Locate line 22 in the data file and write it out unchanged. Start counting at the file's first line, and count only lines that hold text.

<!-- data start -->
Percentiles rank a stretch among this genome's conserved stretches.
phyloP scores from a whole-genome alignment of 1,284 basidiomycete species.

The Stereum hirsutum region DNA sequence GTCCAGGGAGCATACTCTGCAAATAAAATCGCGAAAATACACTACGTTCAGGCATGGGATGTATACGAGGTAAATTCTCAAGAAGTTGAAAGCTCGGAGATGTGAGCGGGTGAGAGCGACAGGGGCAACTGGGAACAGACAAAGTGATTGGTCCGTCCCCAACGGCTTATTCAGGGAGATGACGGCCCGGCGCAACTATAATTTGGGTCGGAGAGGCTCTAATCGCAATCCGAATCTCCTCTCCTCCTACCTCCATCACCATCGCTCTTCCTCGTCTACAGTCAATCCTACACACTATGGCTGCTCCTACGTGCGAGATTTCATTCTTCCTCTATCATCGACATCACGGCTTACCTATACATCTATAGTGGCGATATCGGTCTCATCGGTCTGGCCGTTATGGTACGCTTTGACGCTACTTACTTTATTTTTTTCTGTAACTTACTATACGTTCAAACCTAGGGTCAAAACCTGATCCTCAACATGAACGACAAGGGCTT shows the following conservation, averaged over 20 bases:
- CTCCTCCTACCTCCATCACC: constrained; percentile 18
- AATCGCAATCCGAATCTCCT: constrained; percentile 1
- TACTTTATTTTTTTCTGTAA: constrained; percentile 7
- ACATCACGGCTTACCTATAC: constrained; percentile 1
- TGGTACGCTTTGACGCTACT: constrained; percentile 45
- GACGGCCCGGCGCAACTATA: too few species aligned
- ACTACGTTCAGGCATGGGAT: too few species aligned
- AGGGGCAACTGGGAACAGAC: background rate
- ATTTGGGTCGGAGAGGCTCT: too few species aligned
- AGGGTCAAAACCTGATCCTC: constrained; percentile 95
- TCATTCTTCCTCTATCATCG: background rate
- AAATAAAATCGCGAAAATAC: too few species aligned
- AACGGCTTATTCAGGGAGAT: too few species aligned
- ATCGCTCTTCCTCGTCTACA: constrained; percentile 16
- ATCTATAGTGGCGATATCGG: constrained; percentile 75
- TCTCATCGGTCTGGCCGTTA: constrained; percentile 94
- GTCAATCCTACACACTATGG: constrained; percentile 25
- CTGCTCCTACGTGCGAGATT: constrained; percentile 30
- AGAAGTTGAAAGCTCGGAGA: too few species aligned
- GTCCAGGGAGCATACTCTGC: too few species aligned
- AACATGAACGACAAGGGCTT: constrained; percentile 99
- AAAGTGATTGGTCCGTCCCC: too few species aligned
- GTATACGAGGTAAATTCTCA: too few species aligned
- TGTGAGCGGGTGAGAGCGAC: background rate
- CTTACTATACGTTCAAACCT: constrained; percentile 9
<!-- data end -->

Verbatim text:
- AGAAGTTGAAAGCTCGGAGA: too few species aligned